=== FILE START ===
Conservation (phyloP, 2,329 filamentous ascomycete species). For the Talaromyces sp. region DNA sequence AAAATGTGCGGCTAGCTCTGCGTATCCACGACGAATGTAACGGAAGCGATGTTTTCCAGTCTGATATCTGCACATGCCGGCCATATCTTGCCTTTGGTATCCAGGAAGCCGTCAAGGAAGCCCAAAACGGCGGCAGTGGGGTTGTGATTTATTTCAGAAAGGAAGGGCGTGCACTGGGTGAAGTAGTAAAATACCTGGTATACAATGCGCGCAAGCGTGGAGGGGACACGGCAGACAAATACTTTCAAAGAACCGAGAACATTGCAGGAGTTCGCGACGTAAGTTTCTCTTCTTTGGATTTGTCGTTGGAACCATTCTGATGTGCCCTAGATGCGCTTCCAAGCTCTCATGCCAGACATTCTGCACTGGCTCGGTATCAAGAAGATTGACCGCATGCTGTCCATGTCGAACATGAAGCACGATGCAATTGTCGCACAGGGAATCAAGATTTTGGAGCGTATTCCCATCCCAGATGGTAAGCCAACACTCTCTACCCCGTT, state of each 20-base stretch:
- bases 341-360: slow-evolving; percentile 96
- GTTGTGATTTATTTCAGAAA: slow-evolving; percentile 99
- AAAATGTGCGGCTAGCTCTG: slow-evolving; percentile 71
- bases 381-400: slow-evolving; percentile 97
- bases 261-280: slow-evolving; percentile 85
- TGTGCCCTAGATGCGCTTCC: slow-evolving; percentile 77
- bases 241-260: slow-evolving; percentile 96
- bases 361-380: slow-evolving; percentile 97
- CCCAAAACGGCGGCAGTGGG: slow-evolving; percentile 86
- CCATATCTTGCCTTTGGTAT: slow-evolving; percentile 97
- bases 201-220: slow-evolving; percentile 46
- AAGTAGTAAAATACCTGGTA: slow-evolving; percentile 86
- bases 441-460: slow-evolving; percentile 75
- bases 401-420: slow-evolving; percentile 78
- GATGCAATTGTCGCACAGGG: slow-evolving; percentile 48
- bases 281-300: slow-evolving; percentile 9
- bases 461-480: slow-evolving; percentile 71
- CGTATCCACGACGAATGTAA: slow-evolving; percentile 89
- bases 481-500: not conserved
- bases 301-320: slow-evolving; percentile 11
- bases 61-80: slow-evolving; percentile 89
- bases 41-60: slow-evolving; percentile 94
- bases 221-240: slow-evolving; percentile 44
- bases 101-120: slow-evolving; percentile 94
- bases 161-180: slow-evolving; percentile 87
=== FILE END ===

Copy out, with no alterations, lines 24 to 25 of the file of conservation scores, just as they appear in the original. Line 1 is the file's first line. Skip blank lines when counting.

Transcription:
- bases 221-240: slow-evolving; percentile 44
- bases 101-120: slow-evolving; percentile 94